sceptical

[ UK /skˈɛptɪkə‍l/ ]
ADJECTIVE
  1. denying or questioning the tenets of especially a religion
    a skeptical approach to the nature of miracles
  2. marked by or given to doubt
    a skeptical attitude
    a skeptical listener
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How To Use sceptical In A Sentence

  • They contain a good deal of material of a rhetorical, formulaic, or supernatural character designed to bolster the Chosen One's claims to prophethood in the face of sceptical or prejudiced critics.
  • Some of his best mates are journalists, but generally he is sceptical and distrustful of the media and never saw his role as a background briefer to reporters.
  • It occurs to me that this may be, at least in part, because they are unusually unskillful and unsceptical users of the medium.
  • This was our first visit, and we arrived sceptical about anywhere with such an oversized reputation. Times, Sunday Times
  • He has been at pains to assure a sceptical public of various other safeguards to check against the rampant abuses of the disinvestment process.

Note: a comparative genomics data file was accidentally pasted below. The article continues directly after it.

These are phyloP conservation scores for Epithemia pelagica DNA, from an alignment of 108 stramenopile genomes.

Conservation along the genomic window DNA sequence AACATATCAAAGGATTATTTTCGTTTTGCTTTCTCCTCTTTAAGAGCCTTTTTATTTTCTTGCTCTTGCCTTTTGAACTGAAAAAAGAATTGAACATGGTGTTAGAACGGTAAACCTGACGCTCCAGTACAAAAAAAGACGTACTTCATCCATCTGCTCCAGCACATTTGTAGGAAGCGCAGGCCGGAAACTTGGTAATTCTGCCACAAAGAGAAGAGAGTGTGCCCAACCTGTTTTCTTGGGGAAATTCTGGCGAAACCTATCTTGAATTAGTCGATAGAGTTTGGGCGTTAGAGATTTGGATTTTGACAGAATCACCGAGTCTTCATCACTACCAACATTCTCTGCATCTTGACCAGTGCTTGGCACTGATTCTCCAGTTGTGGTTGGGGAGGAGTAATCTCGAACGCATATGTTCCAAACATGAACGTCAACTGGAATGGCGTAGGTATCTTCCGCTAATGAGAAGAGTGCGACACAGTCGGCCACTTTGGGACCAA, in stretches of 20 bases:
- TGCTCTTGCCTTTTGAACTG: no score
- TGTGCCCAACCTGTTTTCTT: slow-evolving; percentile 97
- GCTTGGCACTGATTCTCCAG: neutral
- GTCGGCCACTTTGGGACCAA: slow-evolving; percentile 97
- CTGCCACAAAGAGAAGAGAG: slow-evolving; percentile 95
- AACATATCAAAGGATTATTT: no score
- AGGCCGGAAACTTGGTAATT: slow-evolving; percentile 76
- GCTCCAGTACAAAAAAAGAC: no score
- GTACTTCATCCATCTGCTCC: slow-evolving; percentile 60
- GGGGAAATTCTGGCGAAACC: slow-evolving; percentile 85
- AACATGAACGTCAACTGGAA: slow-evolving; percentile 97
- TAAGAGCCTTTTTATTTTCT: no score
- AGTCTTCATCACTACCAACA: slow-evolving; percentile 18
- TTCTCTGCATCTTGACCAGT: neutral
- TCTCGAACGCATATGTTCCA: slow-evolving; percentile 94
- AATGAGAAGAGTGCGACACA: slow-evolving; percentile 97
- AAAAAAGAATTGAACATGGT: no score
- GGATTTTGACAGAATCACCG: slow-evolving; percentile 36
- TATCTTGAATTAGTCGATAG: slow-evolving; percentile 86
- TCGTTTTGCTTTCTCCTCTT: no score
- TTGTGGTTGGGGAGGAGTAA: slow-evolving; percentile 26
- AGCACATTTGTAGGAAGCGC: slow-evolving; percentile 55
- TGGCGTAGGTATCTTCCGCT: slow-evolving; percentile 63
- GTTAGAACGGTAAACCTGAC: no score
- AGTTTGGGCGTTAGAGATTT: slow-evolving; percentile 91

• CLAIMS of clairvoyance, particularly when they come from economists, deserve a sceptical reception.
  • Not so much to be sceptical as always to keep an open mind. Times, Sunday Times
  • Taxpaying voters, well used to being taxed to the hilt by politicians of all political hues, are right to be so sceptical about the show being put on in front of them.
  • Legal sources have expressed mixed views over the true meaning of the company's conditional offer to meet future claims, with some on the union side now extremely sceptical.
  • YET I remained basically sceptical when it came to the idea that the spirit survives death.
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